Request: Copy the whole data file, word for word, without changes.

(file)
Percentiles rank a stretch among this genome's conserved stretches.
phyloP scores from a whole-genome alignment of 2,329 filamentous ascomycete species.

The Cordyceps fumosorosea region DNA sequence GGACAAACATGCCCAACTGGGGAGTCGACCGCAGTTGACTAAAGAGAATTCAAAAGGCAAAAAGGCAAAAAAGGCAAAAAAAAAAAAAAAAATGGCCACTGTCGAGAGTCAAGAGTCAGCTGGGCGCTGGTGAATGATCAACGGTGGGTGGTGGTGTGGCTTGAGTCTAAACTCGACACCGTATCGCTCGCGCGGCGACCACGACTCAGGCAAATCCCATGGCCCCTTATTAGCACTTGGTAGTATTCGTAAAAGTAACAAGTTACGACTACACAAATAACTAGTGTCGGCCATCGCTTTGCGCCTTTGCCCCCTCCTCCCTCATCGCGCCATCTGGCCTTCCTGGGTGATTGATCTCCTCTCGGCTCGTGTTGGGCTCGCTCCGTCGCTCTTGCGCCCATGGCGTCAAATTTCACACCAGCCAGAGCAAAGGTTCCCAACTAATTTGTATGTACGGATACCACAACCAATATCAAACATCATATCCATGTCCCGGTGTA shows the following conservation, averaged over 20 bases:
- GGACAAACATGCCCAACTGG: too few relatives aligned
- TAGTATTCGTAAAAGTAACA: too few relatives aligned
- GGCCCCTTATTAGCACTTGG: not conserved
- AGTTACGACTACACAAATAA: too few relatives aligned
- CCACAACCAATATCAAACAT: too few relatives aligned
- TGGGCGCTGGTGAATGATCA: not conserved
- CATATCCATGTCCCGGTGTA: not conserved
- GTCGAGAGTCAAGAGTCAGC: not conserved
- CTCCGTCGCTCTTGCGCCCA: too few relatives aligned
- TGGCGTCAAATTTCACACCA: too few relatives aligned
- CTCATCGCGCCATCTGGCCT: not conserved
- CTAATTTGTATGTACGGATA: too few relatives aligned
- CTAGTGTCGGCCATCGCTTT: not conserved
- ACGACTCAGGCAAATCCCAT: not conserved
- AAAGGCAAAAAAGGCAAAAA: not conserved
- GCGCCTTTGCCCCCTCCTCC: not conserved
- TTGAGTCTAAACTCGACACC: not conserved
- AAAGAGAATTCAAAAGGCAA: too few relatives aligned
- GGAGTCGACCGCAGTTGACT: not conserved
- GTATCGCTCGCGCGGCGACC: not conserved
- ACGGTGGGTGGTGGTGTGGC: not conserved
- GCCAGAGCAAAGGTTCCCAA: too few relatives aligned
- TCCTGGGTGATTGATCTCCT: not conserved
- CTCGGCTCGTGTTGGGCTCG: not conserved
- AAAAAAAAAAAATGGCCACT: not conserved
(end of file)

Percentiles rank a stretch among this genome's conserved stretches.
phyloP scores from a whole-genome alignment of 2,329 filamentous ascomycete species.

The Cordyceps fumosorosea region DNA sequence GGACAAACATGCCCAACTGGGGAGTCGACCGCAGTTGACTAAAGAGAATTCAAAAGGCAAAAAGGCAAAAAAGGCAAAAAAAAAAAAAAAAATGGCCACTGTCGAGAGTCAAGAGTCAGCTGGGCGCTGGTGAATGATCAACGGTGGGTGGTGGTGTGGCTTGAGTCTAAACTCGACACCGTATCGCTCGCGCGGCGACCACGACTCAGGCAAATCCCATGGCCCCTTATTAGCACTTGGTAGTATTCGTAAAAGTAACAAGTTACGACTACACAAATAACTAGTGTCGGCCATCGCTTTGCGCCTTTGCCCCCTCCTCCCTCATCGCGCCATCTGGCCTTCCTGGGTGATTGATCTCCTCTCGGCTCGTGTTGGGCTCGCTCCGTCGCTCTTGCGCCCATGGCGTCAAATTTCACACCAGCCAGAGCAAAGGTTCCCAACTAATTTGTATGTACGGATACCACAACCAATATCAAACATCATATCCATGTCCCGGTGTA shows the following conservation, averaged over 20 bases:
- GGACAAACATGCCCAACTGG: too few relatives aligned
- TAGTATTCGTAAAAGTAACA: too few relatives aligned
- GGCCCCTTATTAGCACTTGG: not conserved
- AGTTACGACTACACAAATAA: too few relatives aligned
- CCACAACCAATATCAAACAT: too few relatives aligned
- TGGGCGCTGGTGAATGATCA: not conserved
- CATATCCATGTCCCGGTGTA: not conserved
- GTCGAGAGTCAAGAGTCAGC: not conserved
- CTCCGTCGCTCTTGCGCCCA: too few relatives aligned
- TGGCGTCAAATTTCACACCA: too few relatives aligned
- CTCATCGCGCCATCTGGCCT: not conserved
- CTAATTTGTATGTACGGATA: too few relatives aligned
- CTAGTGTCGGCCATCGCTTT: not conserved
- ACGACTCAGGCAAATCCCAT: not conserved
- AAAGGCAAAAAAGGCAAAAA: not conserved
- GCGCCTTTGCCCCCTCCTCC: not conserved
- TTGAGTCTAAACTCGACACC: not conserved
- AAAGAGAATTCAAAAGGCAA: too few relatives aligned
- GGAGTCGACCGCAGTTGACT: not conserved
- GTATCGCTCGCGCGGCGACC: not conserved
- ACGGTGGGTGGTGGTGTGGC: not conserved
- GCCAGAGCAAAGGTTCCCAA: too few relatives aligned
- TCCTGGGTGATTGATCTCCT: not conserved
- CTCGGCTCGTGTTGGGCTCG: not conserved
- AAAAAAAAAAAATGGCCACT: not conserved